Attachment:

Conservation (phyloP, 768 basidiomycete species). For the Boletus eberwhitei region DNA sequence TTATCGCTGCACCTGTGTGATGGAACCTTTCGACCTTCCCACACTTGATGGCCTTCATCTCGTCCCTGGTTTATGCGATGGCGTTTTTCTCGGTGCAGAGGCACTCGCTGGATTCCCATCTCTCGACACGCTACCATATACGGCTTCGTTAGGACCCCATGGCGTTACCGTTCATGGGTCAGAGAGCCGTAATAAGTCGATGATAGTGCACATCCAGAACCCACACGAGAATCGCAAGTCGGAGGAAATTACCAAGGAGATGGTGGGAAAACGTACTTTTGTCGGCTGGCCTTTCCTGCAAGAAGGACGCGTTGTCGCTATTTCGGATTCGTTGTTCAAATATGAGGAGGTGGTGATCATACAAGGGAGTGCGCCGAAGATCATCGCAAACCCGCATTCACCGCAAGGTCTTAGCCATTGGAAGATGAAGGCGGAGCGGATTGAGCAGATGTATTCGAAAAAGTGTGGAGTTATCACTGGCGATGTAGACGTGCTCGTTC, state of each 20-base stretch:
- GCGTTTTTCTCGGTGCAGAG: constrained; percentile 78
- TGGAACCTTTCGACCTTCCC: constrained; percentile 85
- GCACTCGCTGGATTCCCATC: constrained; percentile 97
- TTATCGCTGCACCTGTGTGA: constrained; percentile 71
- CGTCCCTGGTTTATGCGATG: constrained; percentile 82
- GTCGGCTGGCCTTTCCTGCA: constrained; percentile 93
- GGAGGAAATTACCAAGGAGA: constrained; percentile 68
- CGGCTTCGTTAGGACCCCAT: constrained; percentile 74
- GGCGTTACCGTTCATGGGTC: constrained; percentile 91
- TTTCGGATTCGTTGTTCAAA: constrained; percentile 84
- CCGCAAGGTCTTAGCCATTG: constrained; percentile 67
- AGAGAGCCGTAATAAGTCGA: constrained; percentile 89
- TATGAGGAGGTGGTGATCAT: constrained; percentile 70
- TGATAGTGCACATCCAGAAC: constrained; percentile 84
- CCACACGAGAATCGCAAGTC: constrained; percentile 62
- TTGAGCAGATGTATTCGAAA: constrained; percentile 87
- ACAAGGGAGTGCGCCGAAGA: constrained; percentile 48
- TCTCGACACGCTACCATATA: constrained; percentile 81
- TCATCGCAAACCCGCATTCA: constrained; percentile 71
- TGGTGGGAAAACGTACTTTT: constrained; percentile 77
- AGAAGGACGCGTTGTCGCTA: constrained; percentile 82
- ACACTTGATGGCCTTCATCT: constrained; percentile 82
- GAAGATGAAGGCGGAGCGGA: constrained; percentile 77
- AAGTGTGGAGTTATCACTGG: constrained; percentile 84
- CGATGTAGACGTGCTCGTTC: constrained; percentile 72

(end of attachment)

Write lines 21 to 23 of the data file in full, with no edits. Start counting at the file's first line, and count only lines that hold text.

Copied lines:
- TGGTGGGAAAACGTACTTTT: constrained; percentile 77
- AGAAGGACGCGTTGTCGCTA: constrained; percentile 82
- ACACTTGATGGCCTTCATCT: constrained; percentile 82